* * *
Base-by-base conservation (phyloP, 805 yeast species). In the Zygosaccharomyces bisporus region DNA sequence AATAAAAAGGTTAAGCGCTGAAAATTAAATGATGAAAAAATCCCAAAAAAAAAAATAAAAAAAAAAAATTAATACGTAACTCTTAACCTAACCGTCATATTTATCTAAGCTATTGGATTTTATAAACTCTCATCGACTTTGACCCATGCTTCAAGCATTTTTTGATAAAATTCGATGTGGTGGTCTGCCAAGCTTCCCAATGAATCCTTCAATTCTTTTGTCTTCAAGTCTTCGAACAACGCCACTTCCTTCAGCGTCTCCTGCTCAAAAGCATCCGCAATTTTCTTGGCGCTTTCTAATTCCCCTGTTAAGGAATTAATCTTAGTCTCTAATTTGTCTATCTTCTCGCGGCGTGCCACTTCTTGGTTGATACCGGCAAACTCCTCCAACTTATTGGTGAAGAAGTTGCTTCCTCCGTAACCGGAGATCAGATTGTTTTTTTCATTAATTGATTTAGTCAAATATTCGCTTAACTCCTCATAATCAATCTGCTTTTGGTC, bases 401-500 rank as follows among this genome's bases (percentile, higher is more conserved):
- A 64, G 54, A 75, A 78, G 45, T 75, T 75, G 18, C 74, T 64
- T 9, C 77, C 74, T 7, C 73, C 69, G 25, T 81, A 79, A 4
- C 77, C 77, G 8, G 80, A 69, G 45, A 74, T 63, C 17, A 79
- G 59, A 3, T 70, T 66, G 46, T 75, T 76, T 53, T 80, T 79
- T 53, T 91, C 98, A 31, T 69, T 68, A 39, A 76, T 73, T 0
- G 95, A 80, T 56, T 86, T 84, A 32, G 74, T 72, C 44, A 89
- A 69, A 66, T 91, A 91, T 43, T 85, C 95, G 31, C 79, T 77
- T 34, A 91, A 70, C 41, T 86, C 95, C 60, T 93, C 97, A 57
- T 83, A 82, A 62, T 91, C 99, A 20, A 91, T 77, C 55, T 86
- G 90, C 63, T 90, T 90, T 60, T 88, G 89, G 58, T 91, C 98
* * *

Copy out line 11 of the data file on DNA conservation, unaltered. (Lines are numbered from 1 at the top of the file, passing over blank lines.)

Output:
- G 90, C 63, T 90, T 90, T 60, T 88, G 89, G 58, T 91, C 98